Part I (Departure)
Ahhh, the wonders of travel... and oh how it has its pros and cons. On the 17th (this past Thursday), I arrived at the airport totally prepared (physically, not so much emotionally) with all my papers, suitcases, et al. only to find my flight canceled and the impending doom of bad weather whispers all around the airport. So, after being rerouted twice (I got to visit the lovely city of Amsterdam from 6:45 to 9:45 a.m.) and being chosen, of course, for extra special screening at the security check, I settled as comfortably as possible in one of those faux leather chairs at Gate 5, and waited for my flight to board. Even before leaving the states I learned a valuable lesson: expect the unexpected. No matter how prepared I think I am, it will never be enough.
Part II (Arrival)
So, three days, 4,298 miles, and about 150 euros later, here I am in Rome, which is indeed "forever and a day." I've only been here for a little while, but it already is starting to feel like home. As soon as I arrived (late, of course) to our campus on Aventine Hill I was barraged with loads of information, directions and wonderful food ... needless to say, it was intimidating but great.
Our group is made up of about 65 students in all, and everyone seems like a lot of fun. Half of us live in the convent and the other half, myself included, live in a quaint little hotel about four minutes away. My roommate, Emily, and I get along swimmingly (she is also an Art History geek)...
We've already had our fair share of memorable moments, and I'm sure there will be plenty more the come. We've spent most of the past few days touring Rome in the wake of our program leaders Livio and Francesco, doing our best to keep up and take it all in. I'm still attempting to come to terms with the fact that we'll be living here for four months --s o much history, so much art, so much to learn! The city is our playground, and I for one can't wait to get out and see what it has in store for me.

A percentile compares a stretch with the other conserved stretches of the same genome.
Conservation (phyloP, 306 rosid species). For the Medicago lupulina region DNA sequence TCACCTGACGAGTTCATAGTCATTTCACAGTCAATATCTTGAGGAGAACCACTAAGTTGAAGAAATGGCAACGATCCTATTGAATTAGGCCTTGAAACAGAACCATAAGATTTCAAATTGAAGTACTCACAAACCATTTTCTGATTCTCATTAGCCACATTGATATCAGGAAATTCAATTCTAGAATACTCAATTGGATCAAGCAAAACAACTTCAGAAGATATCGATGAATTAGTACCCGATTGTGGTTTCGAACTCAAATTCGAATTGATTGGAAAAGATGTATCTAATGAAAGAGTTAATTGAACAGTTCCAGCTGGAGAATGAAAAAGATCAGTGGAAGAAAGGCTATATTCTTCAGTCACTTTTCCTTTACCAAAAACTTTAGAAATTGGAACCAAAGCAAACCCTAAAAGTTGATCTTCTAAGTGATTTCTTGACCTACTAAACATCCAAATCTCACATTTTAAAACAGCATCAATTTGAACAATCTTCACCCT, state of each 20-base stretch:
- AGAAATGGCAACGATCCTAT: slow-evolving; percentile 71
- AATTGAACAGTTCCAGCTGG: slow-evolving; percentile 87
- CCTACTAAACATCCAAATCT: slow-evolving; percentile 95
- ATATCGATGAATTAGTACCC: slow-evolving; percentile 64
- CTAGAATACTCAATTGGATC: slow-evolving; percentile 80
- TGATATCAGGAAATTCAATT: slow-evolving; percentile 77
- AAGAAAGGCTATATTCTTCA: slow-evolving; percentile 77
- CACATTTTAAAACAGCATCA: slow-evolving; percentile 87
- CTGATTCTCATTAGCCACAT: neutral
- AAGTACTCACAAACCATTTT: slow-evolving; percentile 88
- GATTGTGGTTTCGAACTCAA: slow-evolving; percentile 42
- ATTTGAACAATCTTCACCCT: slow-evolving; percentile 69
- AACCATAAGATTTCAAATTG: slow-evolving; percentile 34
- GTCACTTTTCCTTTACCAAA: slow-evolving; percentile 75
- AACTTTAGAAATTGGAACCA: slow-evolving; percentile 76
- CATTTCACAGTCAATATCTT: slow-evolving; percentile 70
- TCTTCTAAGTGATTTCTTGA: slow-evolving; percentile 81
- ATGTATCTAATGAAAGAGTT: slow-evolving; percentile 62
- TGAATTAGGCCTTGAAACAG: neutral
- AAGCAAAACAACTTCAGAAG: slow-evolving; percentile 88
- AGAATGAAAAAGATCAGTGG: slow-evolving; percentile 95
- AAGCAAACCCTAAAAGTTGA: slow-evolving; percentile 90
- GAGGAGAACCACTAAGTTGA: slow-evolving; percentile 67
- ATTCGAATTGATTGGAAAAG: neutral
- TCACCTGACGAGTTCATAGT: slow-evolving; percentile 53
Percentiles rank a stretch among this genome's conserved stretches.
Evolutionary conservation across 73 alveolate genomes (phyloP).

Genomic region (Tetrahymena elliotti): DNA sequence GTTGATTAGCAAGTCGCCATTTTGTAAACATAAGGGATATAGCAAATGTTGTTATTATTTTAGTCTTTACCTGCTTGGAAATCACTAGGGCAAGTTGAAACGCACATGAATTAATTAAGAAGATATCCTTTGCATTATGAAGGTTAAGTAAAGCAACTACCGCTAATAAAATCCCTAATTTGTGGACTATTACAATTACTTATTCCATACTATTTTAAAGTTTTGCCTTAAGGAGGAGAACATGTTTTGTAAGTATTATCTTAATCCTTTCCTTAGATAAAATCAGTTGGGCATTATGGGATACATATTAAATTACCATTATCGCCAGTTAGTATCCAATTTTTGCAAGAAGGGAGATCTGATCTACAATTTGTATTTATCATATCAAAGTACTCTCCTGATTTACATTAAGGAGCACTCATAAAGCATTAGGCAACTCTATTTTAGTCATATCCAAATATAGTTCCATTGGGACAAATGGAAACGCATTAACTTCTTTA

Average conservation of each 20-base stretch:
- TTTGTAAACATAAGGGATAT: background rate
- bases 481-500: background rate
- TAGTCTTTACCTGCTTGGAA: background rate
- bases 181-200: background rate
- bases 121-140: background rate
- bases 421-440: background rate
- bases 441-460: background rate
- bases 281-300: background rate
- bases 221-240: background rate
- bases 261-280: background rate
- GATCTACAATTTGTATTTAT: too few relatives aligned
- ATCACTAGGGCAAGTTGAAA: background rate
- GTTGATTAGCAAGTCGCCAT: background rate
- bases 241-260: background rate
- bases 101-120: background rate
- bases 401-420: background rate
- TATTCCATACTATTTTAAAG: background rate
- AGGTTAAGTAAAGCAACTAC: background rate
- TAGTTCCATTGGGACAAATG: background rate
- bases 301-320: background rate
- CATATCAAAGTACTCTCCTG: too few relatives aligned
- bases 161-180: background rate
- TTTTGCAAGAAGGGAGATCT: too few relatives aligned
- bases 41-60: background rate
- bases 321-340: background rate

Classes begin tomorrow and I can already tell that it's not going to be too tough to get into the swing of things. I'm especially excited to begin learning Italian and to assimilate myself a bit more. My schedule is pretty intense (I'm taking five classes), but I'm sure it'll be worth it.
So while I was initially really nervous about getting here (which I'm told is completely normal), now I'm absolutely brimming with excitement. Granted, I am going to have to master our tricky European tub/shower/sprinkler situation and acquire a love for "nun buns" (these very crispy hollow rolls that the nuns serve us at every meal) while making a sincere effort to not get bogged down with work, but I know that it's going to be magnificent.
Stay tuned for more updates, and thanks again for reading. Ciao!